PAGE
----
Accommodating an employee’s mental health condition often challenges employers. The EEOC recently offered guidance for employees who have a mental health condition under the Americans with Disabilities Act of 1990 (“ADA”). Employers take note. The EEOC (and private plaintiff’s counsel) may hold employers to its guidance.
Six-figures. That's what a rogue manager can cost you in punitive damages if he accidentally blows a call that HR would have caught. It's surprisingly easy for an untrained manager to step in it. We've written about a couple examples.
Don't add zeros to an employment claim.
Train your folks on your EEO and anti-harassment policy. Training, plus a solid EEO and anti-harassment policy, may give you a strong defense against punitive damages.
Never training your employees on your EEO policy strips your defense. In EEOC v. Service Temps, the company had never trained its folks. The EEOC latched onto that. At trial, the EEOC secured $68,000 in punitive damages and an injunction that imposed mandatory training. The Fifth Circuit refused to overturn the award.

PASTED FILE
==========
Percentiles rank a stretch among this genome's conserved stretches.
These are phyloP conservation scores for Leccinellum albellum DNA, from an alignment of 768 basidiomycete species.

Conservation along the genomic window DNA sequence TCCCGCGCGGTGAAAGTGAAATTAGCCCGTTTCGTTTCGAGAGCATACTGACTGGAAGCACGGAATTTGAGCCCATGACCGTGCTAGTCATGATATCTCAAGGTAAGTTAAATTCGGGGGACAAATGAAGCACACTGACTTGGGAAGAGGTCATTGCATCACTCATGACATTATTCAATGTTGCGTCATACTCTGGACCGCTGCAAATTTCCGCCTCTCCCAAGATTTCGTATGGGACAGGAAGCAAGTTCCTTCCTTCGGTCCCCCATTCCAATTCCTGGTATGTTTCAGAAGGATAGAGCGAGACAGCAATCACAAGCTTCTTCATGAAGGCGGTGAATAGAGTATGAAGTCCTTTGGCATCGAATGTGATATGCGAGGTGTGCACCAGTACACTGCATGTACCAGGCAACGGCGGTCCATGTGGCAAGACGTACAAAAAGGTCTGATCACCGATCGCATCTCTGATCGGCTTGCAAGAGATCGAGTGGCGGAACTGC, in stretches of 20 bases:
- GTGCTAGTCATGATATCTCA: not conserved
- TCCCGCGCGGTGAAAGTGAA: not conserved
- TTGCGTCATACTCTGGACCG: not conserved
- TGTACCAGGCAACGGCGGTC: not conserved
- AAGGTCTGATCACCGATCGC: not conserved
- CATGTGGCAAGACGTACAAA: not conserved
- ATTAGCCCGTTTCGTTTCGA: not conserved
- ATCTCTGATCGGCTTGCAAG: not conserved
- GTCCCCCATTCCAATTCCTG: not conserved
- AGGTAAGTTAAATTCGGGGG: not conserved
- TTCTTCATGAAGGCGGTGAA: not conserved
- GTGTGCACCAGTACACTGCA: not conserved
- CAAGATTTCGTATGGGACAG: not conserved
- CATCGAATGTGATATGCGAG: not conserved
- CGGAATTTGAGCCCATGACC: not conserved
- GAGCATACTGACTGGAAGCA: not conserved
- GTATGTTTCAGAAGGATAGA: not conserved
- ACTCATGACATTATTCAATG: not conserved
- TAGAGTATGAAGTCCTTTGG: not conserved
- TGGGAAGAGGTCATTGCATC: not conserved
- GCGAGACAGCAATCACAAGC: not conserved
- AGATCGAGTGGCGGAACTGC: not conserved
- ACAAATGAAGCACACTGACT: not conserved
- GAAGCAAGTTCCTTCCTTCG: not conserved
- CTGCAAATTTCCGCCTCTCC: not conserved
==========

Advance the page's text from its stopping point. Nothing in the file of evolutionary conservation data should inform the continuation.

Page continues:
Punitive damages are no stranger to the Texas Supreme Court too. In Safeshred v. Martinez, the Court expanded punitive damages to Sabine Pilot wrongful discharge claims. Some commentators say the opinion lets Texas state discrimination law plaintiffs collect punitive damages more easily.
Over the past couple years, your company may have pushed training to the backburner. The Fifth Circuit and Texas Supreme Court may have just sent you a friendly reminder to put training back on the agenda.
Hands down, the recent amendments to the Americans with Disabilities Act (ADA) are game changing. Many more folks now meet the ADA's broadly expanded definition of having a "disability." But what should we do about it?
There's clearly a threat. In Norton v. Assisted Living Concepts, a federal court in Texas just ruled that renal cancer qualified as an actual disability, even though the cancer was in remission. New EEOC regulations say that other medical conditions "should easily" qualify as disabilities. For example, the EEOC's hit list includes fairly common medical conditions like diabetes, multiple sclerosis, major depressive disorder, bipolar disorder and post-traumatic stress disorder.